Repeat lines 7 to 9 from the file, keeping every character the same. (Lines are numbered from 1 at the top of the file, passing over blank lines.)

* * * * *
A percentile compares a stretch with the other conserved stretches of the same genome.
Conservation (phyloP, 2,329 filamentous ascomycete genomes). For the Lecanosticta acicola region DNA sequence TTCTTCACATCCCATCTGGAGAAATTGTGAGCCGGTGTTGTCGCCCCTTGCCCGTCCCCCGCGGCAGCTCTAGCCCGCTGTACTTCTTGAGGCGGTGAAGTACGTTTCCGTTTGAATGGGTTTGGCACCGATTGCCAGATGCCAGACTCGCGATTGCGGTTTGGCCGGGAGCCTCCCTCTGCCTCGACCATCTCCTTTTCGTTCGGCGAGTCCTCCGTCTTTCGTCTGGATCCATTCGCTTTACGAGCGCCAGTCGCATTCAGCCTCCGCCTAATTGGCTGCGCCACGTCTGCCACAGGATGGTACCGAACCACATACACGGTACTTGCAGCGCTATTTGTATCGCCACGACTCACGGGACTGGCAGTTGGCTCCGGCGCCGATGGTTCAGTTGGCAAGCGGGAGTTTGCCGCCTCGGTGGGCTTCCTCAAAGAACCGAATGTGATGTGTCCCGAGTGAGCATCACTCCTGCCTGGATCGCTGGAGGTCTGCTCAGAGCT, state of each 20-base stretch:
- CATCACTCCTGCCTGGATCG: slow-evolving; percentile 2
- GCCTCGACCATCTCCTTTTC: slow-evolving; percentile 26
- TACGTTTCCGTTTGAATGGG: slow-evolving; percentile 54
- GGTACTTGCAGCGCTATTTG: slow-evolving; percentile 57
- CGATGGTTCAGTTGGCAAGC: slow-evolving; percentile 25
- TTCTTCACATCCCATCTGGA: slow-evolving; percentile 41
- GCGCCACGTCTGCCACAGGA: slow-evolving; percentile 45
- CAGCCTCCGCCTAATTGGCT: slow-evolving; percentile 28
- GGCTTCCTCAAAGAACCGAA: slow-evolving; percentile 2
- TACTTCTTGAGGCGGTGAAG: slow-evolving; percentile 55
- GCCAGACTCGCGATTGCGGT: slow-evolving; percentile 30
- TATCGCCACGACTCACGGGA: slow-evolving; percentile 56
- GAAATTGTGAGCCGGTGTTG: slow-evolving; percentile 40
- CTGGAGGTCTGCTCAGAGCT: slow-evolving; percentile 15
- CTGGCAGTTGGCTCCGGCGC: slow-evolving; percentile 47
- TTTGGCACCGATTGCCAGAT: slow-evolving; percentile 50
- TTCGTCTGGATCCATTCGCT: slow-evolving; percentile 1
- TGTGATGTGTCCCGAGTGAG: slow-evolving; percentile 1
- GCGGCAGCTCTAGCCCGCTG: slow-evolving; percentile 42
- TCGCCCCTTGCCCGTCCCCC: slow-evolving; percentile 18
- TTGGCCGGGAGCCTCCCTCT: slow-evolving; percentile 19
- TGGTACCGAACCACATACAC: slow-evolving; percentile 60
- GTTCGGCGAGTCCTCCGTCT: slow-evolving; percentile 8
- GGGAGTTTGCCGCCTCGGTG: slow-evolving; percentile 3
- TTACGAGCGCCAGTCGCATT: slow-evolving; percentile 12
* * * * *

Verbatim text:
- CGATGGTTCAGTTGGCAAGC: slow-evolving; percentile 25
- TTCTTCACATCCCATCTGGA: slow-evolving; percentile 41
- GCGCCACGTCTGCCACAGGA: slow-evolving; percentile 45